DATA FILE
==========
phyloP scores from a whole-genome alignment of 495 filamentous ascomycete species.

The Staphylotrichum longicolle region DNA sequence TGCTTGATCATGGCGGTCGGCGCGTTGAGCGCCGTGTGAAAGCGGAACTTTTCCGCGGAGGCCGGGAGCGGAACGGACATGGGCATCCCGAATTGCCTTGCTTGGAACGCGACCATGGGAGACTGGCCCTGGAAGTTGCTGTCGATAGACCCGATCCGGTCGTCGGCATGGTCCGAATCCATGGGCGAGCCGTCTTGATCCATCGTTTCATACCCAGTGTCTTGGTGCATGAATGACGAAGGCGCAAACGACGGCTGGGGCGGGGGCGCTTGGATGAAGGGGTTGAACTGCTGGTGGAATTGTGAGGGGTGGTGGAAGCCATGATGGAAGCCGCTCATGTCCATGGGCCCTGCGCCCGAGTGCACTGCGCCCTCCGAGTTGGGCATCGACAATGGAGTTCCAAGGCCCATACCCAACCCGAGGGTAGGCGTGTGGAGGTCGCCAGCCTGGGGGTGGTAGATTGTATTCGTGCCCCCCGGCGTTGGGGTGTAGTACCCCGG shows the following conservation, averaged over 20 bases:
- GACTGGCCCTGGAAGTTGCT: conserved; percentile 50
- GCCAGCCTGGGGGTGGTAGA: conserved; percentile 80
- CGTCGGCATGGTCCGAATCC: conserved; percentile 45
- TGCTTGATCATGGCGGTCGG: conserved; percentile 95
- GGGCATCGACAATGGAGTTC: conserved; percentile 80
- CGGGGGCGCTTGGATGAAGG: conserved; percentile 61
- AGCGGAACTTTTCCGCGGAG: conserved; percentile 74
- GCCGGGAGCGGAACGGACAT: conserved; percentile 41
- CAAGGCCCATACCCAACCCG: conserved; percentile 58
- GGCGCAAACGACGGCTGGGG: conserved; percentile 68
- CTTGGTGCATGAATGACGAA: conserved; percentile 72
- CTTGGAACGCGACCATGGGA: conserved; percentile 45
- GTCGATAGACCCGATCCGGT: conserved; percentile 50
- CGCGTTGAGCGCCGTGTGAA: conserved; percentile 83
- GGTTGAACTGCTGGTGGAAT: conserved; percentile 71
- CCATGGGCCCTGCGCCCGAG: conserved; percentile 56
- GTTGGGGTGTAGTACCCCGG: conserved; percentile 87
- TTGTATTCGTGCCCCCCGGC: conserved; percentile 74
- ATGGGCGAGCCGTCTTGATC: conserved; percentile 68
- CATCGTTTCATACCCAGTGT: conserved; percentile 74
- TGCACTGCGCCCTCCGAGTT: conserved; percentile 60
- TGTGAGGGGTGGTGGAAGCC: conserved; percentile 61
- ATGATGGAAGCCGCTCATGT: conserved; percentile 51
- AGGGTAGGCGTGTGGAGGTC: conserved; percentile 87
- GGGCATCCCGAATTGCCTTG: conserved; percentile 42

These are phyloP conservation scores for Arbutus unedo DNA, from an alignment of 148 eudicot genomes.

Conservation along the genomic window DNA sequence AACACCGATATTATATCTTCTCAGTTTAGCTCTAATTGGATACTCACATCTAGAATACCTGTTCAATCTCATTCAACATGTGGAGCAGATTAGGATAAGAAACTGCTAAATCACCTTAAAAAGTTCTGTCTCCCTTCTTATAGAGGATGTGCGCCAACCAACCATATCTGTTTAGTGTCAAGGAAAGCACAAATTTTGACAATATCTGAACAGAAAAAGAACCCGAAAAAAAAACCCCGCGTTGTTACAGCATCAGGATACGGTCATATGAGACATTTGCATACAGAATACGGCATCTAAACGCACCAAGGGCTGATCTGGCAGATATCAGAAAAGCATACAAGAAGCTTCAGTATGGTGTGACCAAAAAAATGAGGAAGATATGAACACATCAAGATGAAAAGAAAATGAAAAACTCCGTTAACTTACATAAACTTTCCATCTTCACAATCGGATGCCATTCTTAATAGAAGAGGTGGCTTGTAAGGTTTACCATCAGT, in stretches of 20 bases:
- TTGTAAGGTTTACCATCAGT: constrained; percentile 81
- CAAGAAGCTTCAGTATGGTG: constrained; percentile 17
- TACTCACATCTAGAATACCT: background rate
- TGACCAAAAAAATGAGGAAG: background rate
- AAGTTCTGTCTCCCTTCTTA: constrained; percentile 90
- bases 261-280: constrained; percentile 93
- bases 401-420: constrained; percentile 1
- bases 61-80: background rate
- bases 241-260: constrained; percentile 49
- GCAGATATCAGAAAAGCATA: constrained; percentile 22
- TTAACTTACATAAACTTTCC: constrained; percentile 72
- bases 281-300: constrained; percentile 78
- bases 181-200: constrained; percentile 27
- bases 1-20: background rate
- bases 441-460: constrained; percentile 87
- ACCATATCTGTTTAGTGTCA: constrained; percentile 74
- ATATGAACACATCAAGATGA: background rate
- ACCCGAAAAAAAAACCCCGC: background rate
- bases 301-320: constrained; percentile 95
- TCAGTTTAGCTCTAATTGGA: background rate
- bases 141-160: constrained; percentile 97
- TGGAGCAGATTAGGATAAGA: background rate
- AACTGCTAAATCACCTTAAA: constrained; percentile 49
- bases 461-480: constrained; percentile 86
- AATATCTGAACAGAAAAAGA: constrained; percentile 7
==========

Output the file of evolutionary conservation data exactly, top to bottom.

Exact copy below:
phyloP scores from a whole-genome alignment of 495 filamentous ascomycete species.

The Staphylotrichum longicolle region DNA sequence TGCTTGATCATGGCGGTCGGCGCGTTGAGCGCCGTGTGAAAGCGGAACTTTTCCGCGGAGGCCGGGAGCGGAACGGACATGGGCATCCCGAATTGCCTTGCTTGGAACGCGACCATGGGAGACTGGCCCTGGAAGTTGCTGTCGATAGACCCGATCCGGTCGTCGGCATGGTCCGAATCCATGGGCGAGCCGTCTTGATCCATCGTTTCATACCCAGTGTCTTGGTGCATGAATGACGAAGGCGCAAACGACGGCTGGGGCGGGGGCGCTTGGATGAAGGGGTTGAACTGCTGGTGGAATTGTGAGGGGTGGTGGAAGCCATGATGGAAGCCGCTCATGTCCATGGGCCCTGCGCCCGAGTGCACTGCGCCCTCCGAGTTGGGCATCGACAATGGAGTTCCAAGGCCCATACCCAACCCGAGGGTAGGCGTGTGGAGGTCGCCAGCCTGGGGGTGGTAGATTGTATTCGTGCCCCCCGGCGTTGGGGTGTAGTACCCCGG shows the following conservation, averaged over 20 bases:
- GACTGGCCCTGGAAGTTGCT: conserved; percentile 50
- GCCAGCCTGGGGGTGGTAGA: conserved; percentile 80
- CGTCGGCATGGTCCGAATCC: conserved; percentile 45
- TGCTTGATCATGGCGGTCGG: conserved; percentile 95
- GGGCATCGACAATGGAGTTC: conserved; percentile 80
- CGGGGGCGCTTGGATGAAGG: conserved; percentile 61
- AGCGGAACTTTTCCGCGGAG: conserved; percentile 74
- GCCGGGAGCGGAACGGACAT: conserved; percentile 41
- CAAGGCCCATACCCAACCCG: conserved; percentile 58
- GGCGCAAACGACGGCTGGGG: conserved; percentile 68
- CTTGGTGCATGAATGACGAA: conserved; percentile 72
- CTTGGAACGCGACCATGGGA: conserved; percentile 45
- GTCGATAGACCCGATCCGGT: conserved; percentile 50
- CGCGTTGAGCGCCGTGTGAA: conserved; percentile 83
- GGTTGAACTGCTGGTGGAAT: conserved; percentile 71
- CCATGGGCCCTGCGCCCGAG: conserved; percentile 56
- GTTGGGGTGTAGTACCCCGG: conserved; percentile 87
- TTGTATTCGTGCCCCCCGGC: conserved; percentile 74
- ATGGGCGAGCCGTCTTGATC: conserved; percentile 68
- CATCGTTTCATACCCAGTGT: conserved; percentile 74
- TGCACTGCGCCCTCCGAGTT: conserved; percentile 60
- TGTGAGGGGTGGTGGAAGCC: conserved; percentile 61
- ATGATGGAAGCCGCTCATGT: conserved; percentile 51
- AGGGTAGGCGTGTGGAGGTC: conserved; percentile 87
- GGGCATCCCGAATTGCCTTG: conserved; percentile 42

These are phyloP conservation scores for Arbutus unedo DNA, from an alignment of 148 eudicot genomes.

Conservation along the genomic window DNA sequence AACACCGATATTATATCTTCTCAGTTTAGCTCTAATTGGATACTCACATCTAGAATACCTGTTCAATCTCATTCAACATGTGGAGCAGATTAGGATAAGAAACTGCTAAATCACCTTAAAAAGTTCTGTCTCCCTTCTTATAGAGGATGTGCGCCAACCAACCATATCTGTTTAGTGTCAAGGAAAGCACAAATTTTGACAATATCTGAACAGAAAAAGAACCCGAAAAAAAAACCCCGCGTTGTTACAGCATCAGGATACGGTCATATGAGACATTTGCATACAGAATACGGCATCTAAACGCACCAAGGGCTGATCTGGCAGATATCAGAAAAGCATACAAGAAGCTTCAGTATGGTGTGACCAAAAAAATGAGGAAGATATGAACACATCAAGATGAAAAGAAAATGAAAAACTCCGTTAACTTACATAAACTTTCCATCTTCACAATCGGATGCCATTCTTAATAGAAGAGGTGGCTTGTAAGGTTTACCATCAGT, in stretches of 20 bases:
- TTGTAAGGTTTACCATCAGT: constrained; percentile 81
- CAAGAAGCTTCAGTATGGTG: constrained; percentile 17
- TACTCACATCTAGAATACCT: background rate
- TGACCAAAAAAATGAGGAAG: background rate
- AAGTTCTGTCTCCCTTCTTA: constrained; percentile 90
- bases 261-280: constrained; percentile 93
- bases 401-420: constrained; percentile 1
- bases 61-80: background rate
- bases 241-260: constrained; percentile 49
- GCAGATATCAGAAAAGCATA: constrained; percentile 22
- TTAACTTACATAAACTTTCC: constrained; percentile 72
- bases 281-300: constrained; percentile 78
- bases 181-200: constrained; percentile 27
- bases 1-20: background rate
- bases 441-460: constrained; percentile 87
- ACCATATCTGTTTAGTGTCA: constrained; percentile 74
- ATATGAACACATCAAGATGA: background rate
- ACCCGAAAAAAAAACCCCGC: background rate
- bases 301-320: constrained; percentile 95
- TCAGTTTAGCTCTAATTGGA: background rate
- bases 141-160: constrained; percentile 97
- TGGAGCAGATTAGGATAAGA: background rate
- AACTGCTAAATCACCTTAAA: constrained; percentile 49
- bases 461-480: constrained; percentile 86
- AATATCTGAACAGAAAAAGA: constrained; percentile 7